"If you had just come to us and asked

us if you cut down the trees that are in

maintained areas, we probably would

have said, 'Go ahead, cut them.' You got

the permits to do the work you said you

were going to do. You somehow forgot to

tell us about the rest. That's not right."

Commission Secretary Michael Vivaldi

said "It's completely shameful. There will

be fines," adding this is the second time

in three years that Salem has run afoul of

environmental regulations.

Alternate commissioner Amanda Green

had strong words after DelNegro asked if

Mayer Tree Services' Don Mayer wanted

to speak. She said, "had he made one

phone call, this wouldn't have happened.

"He's going to get fined, Salem Country

Club is going to get fined, everybody is

going to get fined…to the max." Green

said. "We could use some of that tax

(money)."

Mayer deflected culpability onto the

club, saying he has been in business for 25

years and this is the first time dealing with

a conservation commission. "Usually it's

the homeowner or customer that handles

that," he said.

It appears King Rail Reserve Golf

Course in Lynnfield may finally get its

clubhouse.

The town has rejected the clubhouse

project for years due to cost.

“The problem all along is that the initial

plans were so expensive and needlessly

so,” said Select Board Chair Dick Dalton.

A plan in 2017 would have cost nearly $3

million, and Dalton said many proposals

have included elaborate patios and decks

that don’t seem warranted for a 9-hole

course.

“It’s not the Salem Country Club we’re

talking about here,” he said. “Different

people have different ideas of what the

clubhouse should be. Mine is a modest

idea, restrooms, golf supplies, a place to

sit down.”

When the course opened in 2016,

a trailer and porta-potties were put in

place to serve as a temporary clubhouse.

In 2021, a larger trailer with indoor

bathrooms was put on site.

King Rail sits on the former 103-

acre Colonial Golf Course, which was

purchased by National Development

in 2006 to build what is now the

MarketStreet outdoor mall. The

developers gave the town what was left

of the old course. The town reconfigured

the layout, reconstructed three holes and

added a new 9th hole to create the course

that exists today.

Select Board Vice Chair Phil Crawford

said National Development donated $1.8

million to the town to update the course

and build a clubhouse. After renovations

to the course and roads, there was about

$700,000 left in the account for further

improvements, including clubhouse

construction.

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The Meadow at Peabody celebrates 20 years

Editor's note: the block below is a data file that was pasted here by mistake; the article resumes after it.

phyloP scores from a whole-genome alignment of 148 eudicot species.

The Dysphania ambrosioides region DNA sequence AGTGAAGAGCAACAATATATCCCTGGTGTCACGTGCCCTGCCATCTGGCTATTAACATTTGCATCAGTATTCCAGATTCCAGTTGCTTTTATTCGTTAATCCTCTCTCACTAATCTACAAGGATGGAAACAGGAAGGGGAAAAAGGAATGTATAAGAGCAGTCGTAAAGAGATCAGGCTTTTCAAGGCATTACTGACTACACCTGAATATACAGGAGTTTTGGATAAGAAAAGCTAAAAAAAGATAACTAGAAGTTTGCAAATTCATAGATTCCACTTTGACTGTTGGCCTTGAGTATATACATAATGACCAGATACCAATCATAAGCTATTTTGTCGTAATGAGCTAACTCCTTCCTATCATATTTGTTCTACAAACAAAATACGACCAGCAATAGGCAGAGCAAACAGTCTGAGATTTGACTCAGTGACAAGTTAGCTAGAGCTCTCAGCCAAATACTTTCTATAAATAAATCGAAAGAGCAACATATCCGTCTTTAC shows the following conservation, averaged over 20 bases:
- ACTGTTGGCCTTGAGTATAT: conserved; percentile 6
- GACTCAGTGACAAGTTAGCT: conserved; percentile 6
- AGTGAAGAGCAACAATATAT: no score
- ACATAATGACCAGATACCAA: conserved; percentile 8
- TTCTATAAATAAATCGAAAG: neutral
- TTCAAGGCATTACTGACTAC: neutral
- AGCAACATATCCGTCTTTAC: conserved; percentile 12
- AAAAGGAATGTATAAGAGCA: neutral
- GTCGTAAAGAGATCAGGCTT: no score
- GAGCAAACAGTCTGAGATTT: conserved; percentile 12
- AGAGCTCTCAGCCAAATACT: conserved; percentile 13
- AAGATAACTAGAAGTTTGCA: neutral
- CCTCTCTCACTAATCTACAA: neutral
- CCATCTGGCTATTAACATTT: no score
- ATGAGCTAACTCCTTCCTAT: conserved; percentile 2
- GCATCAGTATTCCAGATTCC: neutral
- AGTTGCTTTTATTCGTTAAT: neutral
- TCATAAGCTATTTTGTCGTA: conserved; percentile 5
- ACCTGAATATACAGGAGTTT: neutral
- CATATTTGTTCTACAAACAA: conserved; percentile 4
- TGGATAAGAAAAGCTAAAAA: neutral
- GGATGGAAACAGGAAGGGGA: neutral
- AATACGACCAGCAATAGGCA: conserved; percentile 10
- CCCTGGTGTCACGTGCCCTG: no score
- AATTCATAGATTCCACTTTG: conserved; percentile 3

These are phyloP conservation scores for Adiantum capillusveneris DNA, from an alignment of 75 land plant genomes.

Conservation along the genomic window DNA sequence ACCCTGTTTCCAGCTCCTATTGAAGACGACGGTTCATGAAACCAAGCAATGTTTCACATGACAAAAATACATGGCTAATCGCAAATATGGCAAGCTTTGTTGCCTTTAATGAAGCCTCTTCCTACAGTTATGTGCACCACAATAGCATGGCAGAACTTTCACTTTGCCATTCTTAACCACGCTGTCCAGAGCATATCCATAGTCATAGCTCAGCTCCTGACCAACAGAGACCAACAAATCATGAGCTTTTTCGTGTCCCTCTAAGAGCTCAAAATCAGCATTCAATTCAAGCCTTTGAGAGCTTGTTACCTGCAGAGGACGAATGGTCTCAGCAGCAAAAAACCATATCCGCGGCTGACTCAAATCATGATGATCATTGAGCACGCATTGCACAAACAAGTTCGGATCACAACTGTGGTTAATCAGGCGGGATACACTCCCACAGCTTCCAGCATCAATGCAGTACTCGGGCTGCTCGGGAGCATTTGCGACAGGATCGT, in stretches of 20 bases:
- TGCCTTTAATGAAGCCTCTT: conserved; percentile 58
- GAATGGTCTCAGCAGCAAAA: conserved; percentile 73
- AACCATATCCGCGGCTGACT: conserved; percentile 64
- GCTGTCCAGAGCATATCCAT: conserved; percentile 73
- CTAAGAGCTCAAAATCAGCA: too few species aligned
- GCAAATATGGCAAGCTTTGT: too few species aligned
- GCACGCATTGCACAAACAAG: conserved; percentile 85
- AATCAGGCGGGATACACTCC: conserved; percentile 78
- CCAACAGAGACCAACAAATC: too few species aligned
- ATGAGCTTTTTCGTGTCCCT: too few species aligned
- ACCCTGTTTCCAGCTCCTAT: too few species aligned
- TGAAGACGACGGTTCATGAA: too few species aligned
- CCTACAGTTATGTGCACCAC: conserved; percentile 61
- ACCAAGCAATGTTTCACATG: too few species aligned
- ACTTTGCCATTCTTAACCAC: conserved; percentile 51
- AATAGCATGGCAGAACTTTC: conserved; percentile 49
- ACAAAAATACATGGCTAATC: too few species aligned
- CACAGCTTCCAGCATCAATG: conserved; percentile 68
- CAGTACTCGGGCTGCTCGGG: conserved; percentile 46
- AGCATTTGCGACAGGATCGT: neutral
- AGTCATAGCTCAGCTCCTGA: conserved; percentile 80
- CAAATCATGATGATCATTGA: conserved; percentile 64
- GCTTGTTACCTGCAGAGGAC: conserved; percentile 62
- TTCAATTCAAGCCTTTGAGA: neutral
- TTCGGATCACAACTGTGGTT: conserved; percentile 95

BY ANNE MARIE TOBIN

The City of Peabody will celebrate the

platinum anniversary of The Meadow

at Peabody Golf Course in style with a

20th Anniversary Golf Tournament on

Monday, May 16.

Golf professional Peter Cronan said

the goal of the tournament is to give back

to the community that has helped build

and support the course during its first

two decades. The club opened initially as

a 9-hole course on September 20, 2001.

The full 18-hole course opened for play

on May 18, 2002.

Peabody Mayor Edward A.

Bettencourt Jr. said "The Meadow at

Peabody consistently ranks among

the best municipal golf courses in the

region. We are forever grateful for Mayor

(Peter) Torigian's vision in developing

what would become such a beautiful and

popular destination for local golfers."

Cronan remembers the September day

when Torigian launched a ceremonial

first drive that split the fairway to the

delight of the crowd. He said he still has

the original ball and club the mayor used.

They are displayed in a trophy case in the

foyer of the clubhouse.

"I don't know if had ever played

golf before but he was an athlete, so I

wouldn't be surprised if it was one of the

first, if not the first, balls he ever hit,"

Cronan said. "Maybe he went to the

range to prepare, that wouldn't surprise

me either."

Bettencourt said he will be hitting

a ceremonial first drive to open the

afternoon shotgun, adding he may have

to follow Torigian's lead and do some

rehearsing.

"I hope to play with my dad, but I'm

going to have to start practicing to make

sure I don't embarrass myself on that

first drive," he said.

Proceeds from the event will benefit

The ceremonial first golf ball hit by then-Mayor Peter Torigian and a portrait of Torigian rest in the trophy